Example: Birthdays are a mandatory field in the system, but your German works council does not allow this data to be stored. Local German HR will need to enter a fake date to bypass the mandatory field (01/01/1900). If an employee were to transfer from Germany to the UK and the birthdate field is not corrected, then inaccurate data creeps into other parts of the system. This spread of inaccurate data can cause a once localized exception to bring the entire field under question. Allowing the field to be left blank is a better solution for high data integrity.
Rule #2: Eliminate mandatory requirements for fields not needed in every country or not always available at the time of entry.
The chart below illustrates the difference between blank data and using dummy values to complete a field. At first glance, a fully completed field looks good in a system, but this often hides inaccuracies and make errors difficult to decipher as shown with the highlighted entries.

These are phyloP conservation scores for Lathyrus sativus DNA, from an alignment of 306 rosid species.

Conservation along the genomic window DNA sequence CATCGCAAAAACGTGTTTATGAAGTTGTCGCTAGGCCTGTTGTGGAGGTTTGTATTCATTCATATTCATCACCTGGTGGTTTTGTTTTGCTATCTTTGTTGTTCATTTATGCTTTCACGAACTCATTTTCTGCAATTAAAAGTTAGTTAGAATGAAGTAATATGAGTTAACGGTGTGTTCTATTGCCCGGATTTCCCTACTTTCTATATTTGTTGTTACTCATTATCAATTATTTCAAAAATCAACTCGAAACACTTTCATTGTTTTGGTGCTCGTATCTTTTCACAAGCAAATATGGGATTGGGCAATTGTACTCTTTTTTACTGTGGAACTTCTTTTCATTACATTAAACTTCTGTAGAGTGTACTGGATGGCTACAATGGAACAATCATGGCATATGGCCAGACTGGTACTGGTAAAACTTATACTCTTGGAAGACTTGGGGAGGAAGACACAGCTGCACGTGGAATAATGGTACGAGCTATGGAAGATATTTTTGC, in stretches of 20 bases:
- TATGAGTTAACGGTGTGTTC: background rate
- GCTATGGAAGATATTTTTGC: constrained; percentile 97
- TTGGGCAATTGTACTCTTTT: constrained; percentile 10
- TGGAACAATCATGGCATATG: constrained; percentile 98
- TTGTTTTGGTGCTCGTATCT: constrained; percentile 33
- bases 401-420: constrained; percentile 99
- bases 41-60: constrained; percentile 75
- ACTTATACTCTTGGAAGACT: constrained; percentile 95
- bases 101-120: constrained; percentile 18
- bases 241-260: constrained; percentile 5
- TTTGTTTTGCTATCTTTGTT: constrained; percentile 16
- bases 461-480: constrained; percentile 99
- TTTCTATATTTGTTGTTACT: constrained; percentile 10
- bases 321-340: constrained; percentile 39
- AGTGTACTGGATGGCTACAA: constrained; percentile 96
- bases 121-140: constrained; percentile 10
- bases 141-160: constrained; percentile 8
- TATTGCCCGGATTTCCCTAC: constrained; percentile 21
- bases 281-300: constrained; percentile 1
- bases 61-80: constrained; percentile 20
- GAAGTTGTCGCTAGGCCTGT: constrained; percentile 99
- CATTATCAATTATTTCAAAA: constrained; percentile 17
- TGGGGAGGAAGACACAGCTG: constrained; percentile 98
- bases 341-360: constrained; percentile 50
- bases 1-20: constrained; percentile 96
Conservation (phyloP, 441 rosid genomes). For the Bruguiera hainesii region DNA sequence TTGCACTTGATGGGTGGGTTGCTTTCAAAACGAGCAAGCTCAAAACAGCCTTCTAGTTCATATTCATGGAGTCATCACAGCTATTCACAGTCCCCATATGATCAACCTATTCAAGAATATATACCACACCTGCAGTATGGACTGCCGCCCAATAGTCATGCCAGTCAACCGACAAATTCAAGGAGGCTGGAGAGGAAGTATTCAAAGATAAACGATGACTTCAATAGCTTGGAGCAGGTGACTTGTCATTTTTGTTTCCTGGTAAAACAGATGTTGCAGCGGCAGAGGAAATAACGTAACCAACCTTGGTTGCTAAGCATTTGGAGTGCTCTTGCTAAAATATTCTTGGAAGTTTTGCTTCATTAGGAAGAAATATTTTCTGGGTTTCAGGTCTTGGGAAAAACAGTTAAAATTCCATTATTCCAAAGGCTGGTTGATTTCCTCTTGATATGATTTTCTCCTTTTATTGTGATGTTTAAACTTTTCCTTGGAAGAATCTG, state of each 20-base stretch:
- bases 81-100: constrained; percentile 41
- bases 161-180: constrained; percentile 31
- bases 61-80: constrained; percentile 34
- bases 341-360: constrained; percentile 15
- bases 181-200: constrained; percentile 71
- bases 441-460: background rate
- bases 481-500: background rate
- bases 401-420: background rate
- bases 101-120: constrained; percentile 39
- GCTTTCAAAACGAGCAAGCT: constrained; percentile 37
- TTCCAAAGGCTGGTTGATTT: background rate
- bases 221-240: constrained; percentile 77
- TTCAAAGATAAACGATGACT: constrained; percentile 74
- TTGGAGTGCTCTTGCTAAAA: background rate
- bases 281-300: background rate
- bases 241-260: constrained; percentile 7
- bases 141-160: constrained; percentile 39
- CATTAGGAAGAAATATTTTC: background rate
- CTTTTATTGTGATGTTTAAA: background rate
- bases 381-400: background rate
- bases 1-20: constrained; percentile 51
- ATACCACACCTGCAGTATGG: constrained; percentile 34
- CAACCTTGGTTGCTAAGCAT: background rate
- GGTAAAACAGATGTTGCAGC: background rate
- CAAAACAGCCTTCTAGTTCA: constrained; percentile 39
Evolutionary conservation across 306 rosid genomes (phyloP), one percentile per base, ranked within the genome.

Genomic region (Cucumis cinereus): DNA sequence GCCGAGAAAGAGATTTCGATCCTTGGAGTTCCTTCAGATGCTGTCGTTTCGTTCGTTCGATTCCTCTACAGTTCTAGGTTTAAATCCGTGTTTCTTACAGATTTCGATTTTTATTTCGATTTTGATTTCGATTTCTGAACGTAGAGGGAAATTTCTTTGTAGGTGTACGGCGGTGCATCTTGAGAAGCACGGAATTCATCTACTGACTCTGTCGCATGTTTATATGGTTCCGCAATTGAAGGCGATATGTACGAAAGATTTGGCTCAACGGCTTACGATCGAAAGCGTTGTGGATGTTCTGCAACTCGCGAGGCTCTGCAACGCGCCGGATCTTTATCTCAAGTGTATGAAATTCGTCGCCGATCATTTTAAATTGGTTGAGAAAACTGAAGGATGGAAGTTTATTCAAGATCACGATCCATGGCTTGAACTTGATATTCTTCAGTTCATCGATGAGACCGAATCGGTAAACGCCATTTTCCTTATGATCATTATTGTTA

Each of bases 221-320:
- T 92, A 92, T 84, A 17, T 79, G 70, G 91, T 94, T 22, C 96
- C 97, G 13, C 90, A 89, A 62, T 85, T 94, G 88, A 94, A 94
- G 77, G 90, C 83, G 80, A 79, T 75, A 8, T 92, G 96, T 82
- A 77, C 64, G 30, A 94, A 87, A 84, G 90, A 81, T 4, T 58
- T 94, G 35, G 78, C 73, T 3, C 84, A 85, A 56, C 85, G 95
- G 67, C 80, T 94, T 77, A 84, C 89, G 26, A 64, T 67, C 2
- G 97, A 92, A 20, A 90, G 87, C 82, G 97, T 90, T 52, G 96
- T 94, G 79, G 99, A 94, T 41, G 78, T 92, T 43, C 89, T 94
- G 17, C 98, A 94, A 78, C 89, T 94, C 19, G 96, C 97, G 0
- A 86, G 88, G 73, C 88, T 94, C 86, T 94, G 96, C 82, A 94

The two highlighted “dummy” values could easily be overlooked in the Mandatory column. The 01/01/1990 typo could even be a valid date! The whole field is difficult to decipher and becomes untrustworthy. Blank values though are easy to spot and add clarity to what data should be trusted. Re-think any configuration or mandatory field that causes dummy data to be entered. Another option when available is to configure a “data not available”.
Fields which display similar or overlapping information are frequently a cause of errors in systems.
Example: Multiple fields may be used to designate if an employee is part-time or full-time in a system. These fields may include employee status, employee type, hours, FTE, employee benefits eligibility, work schedule, and other position information. These fields can easily become out of sync with one another and raise questions on data accuracy within the system. Errors are especially likely when changes are made during an employee’s tenure.
Rule #3: Eliminate and consolidate fields with duplicate information
While there is often a business need for these specific individual fields, look for alternatives to identify the required information.